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DNA Replication, Mutations, and Repair

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Part of the Lecture Notes in Computer Science book series (LNBI,volume 8248)


Replication (i.e. copying) of DNA takes place before cell division. During replication one double-stranded DNA molecule produces two identical copies. Each strand of the original double-stranded DNA molecule serves as a template for the production of the complementary strand, a process referred to as semiconservative replication. Replication is triggered by a transcription factor, in yeast called MCB binding factor, in mammals — E2F, that regulates the expression of enzymes necessary for replication: DNA polymerases, DNA primases and cyclins. Replication starts in a specific place (called replication origin) (Fig. 4.1). In genomic DNA of E. coli there is only one place of replication origin (called oriC), whereas eukaryotic DNA has many such sites on each chromosome. In a sequence of replication origin, A:T pairs dominate, which are easier to separate than a C:G pairs, because they are connected only by two hydrogen bonds. Unwinding of DNA at the origin and synthesis of new strands leads to the formation of a replication fork (Fig. 4.2).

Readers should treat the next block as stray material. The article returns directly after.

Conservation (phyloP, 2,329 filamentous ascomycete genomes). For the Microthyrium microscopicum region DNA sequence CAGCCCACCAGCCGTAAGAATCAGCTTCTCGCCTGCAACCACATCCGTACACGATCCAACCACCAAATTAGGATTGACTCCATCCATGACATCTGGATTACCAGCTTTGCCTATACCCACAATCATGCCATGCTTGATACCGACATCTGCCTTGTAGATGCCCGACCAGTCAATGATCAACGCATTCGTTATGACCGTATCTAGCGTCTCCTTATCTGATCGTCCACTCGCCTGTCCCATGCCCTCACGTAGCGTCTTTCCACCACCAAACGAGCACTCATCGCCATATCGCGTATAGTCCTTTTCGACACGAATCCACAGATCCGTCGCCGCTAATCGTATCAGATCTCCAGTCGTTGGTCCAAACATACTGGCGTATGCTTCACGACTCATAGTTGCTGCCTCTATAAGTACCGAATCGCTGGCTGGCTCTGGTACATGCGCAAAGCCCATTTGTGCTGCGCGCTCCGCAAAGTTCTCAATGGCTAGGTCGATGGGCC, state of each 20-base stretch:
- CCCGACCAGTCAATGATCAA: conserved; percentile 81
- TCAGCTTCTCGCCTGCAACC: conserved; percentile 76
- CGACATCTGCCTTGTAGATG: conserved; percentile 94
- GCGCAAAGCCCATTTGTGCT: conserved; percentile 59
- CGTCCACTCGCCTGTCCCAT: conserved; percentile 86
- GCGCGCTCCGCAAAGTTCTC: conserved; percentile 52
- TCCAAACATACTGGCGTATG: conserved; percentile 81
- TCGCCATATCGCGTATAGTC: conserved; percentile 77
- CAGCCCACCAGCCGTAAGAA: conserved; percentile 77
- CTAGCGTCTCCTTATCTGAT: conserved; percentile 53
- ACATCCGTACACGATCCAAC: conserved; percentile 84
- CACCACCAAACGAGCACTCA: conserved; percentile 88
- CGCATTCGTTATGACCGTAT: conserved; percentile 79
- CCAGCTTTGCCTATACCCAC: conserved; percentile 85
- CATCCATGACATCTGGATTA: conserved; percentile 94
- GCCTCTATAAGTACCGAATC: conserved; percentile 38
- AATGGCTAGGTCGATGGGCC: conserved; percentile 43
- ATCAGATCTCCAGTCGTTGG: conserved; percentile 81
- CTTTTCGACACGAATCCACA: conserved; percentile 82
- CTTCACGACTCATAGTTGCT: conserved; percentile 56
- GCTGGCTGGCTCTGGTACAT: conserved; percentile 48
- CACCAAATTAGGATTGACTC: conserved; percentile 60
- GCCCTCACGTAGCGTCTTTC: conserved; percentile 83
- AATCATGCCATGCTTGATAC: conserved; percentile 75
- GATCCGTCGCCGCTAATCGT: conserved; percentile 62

• Nucleotide Excision Repair
  • Base Excision Repair
  • Replication Fork
  • Replication Origin
  • Polymerase Core

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Widłak, W. (2013). DNA Replication, Mutations, and Repair. In: Widłak, W. (eds) Molecular Biology. Lecture Notes in Computer Science(), vol 8248. Springer, Berlin, Heidelberg.

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